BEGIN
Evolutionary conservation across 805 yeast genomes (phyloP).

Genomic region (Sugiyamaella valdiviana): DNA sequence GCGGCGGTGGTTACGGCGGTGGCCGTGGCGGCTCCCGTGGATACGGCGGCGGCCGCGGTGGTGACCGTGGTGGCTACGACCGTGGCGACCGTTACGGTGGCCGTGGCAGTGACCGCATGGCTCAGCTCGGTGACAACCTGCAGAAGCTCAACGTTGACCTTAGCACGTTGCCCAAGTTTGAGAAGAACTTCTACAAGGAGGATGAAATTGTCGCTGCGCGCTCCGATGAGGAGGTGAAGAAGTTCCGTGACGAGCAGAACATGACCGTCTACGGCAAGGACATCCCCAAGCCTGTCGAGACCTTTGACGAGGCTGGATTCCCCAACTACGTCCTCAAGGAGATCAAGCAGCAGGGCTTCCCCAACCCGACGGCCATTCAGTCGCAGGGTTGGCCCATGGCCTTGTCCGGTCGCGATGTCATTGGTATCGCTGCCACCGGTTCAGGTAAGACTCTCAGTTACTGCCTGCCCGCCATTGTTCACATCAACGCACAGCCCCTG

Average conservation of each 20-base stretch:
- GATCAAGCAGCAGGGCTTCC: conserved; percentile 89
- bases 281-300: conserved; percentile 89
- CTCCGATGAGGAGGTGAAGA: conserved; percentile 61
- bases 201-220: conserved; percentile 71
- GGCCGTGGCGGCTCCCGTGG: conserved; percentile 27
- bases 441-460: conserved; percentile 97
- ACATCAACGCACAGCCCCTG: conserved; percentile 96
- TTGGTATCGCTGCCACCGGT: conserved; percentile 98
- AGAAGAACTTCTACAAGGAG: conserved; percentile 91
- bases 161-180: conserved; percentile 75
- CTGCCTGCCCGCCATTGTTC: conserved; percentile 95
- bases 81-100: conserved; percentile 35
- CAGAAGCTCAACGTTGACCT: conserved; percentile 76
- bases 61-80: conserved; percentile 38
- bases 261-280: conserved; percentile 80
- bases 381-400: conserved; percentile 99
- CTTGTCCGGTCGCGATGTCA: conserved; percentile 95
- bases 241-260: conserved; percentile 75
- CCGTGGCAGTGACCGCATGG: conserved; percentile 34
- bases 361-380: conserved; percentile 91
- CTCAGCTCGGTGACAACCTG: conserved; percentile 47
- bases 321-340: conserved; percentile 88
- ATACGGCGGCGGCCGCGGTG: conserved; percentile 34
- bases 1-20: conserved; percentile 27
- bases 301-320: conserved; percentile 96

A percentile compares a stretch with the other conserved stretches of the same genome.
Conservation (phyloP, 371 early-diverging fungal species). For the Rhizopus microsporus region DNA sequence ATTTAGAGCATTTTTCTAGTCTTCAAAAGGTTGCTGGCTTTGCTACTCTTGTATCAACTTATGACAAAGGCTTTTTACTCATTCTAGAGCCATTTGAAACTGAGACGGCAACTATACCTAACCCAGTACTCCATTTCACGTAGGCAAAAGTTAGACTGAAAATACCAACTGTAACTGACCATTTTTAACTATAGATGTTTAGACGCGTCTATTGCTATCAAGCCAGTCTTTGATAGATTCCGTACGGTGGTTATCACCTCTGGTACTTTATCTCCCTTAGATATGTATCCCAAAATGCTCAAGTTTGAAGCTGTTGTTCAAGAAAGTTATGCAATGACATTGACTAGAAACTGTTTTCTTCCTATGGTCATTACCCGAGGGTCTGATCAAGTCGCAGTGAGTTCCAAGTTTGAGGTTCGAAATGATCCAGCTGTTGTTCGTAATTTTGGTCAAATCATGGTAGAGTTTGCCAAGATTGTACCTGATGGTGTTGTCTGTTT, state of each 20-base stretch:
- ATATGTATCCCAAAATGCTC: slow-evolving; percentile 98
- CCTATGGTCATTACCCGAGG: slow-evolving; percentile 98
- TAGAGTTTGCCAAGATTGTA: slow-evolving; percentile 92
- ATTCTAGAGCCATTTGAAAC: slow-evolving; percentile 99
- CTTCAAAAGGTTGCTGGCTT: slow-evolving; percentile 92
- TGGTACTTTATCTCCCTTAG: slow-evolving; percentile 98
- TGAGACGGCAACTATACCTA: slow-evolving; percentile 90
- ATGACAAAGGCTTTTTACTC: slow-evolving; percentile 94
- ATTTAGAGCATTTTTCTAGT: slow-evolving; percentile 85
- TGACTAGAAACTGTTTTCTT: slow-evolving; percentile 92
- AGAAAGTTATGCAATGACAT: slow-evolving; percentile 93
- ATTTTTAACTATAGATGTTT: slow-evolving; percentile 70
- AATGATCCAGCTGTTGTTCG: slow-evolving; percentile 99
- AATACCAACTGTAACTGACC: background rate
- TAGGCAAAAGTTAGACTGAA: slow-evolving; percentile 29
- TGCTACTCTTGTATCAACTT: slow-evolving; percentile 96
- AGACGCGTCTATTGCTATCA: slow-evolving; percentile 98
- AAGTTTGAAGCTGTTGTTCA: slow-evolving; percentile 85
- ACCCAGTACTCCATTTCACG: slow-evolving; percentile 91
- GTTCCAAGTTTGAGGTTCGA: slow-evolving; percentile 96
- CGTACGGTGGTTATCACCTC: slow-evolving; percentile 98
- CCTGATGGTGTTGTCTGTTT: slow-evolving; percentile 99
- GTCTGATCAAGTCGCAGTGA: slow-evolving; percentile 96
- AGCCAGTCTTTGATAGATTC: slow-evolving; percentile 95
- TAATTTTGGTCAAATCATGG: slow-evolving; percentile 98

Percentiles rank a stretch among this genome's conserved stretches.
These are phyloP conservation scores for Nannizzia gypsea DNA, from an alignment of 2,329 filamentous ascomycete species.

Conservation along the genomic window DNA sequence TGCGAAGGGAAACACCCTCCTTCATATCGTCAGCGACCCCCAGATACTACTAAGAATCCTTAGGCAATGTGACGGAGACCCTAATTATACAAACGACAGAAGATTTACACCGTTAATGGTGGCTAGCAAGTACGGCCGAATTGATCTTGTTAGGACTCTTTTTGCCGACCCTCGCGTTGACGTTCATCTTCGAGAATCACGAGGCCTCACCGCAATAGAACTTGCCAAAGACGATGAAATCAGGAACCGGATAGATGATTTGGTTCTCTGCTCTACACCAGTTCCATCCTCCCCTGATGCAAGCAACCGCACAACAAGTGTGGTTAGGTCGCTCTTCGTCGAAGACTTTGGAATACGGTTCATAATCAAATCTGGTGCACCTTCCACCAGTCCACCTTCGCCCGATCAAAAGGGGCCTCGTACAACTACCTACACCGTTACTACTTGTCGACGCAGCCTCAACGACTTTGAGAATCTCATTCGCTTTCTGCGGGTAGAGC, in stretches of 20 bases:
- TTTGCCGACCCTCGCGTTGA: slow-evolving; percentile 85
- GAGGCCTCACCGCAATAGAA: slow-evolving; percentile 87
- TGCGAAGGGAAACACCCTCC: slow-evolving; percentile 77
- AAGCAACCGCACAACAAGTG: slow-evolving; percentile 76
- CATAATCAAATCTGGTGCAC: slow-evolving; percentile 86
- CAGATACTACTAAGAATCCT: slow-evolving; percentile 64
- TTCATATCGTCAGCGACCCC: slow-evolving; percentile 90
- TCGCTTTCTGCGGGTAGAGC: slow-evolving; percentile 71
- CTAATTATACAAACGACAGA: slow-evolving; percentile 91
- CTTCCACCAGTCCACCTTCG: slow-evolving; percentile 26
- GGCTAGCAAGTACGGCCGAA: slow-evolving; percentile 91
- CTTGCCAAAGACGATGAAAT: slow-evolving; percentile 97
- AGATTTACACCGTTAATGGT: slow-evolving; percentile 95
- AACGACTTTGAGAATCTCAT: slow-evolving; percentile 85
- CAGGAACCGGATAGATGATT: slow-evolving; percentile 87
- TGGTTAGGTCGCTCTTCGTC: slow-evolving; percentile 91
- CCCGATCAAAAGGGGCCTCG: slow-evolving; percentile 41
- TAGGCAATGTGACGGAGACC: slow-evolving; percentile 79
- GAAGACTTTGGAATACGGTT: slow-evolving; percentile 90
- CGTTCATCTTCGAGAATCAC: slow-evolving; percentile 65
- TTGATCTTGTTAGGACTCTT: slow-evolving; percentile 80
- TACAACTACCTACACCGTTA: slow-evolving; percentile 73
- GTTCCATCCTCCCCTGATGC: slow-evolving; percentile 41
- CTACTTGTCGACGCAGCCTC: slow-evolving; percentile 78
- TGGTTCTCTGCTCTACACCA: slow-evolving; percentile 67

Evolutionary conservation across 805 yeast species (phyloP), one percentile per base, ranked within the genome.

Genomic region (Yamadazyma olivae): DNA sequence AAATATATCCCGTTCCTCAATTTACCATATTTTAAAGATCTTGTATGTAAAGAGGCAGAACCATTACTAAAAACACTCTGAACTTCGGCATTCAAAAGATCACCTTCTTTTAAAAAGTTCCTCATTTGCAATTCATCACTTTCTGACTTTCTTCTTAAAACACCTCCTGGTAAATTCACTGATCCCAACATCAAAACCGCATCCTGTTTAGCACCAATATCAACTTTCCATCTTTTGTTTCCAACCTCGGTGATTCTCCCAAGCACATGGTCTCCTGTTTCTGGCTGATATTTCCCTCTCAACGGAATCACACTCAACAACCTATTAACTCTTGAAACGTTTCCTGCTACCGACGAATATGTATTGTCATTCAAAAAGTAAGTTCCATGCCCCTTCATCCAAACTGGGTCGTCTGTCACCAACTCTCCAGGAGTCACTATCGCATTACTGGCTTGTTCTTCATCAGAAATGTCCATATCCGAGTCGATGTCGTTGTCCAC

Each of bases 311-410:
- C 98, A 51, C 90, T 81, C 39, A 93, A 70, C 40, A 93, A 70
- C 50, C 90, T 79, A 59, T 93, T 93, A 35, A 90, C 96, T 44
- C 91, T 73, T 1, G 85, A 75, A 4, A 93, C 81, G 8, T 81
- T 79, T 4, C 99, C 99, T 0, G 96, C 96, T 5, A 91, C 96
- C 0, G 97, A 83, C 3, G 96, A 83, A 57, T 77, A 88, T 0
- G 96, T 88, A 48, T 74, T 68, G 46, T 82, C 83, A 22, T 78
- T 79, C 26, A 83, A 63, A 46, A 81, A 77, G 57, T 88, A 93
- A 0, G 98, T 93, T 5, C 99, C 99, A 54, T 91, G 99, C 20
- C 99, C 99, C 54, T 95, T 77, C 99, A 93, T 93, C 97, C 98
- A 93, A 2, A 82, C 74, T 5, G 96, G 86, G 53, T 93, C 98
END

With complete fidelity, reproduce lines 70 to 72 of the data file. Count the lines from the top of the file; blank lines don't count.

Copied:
- CTTGCCAAAGACGATGAAAT: slow-evolving; percentile 97
- AGATTTACACCGTTAATGGT: slow-evolving; percentile 95
- AACGACTTTGAGAATCTCAT: slow-evolving; percentile 85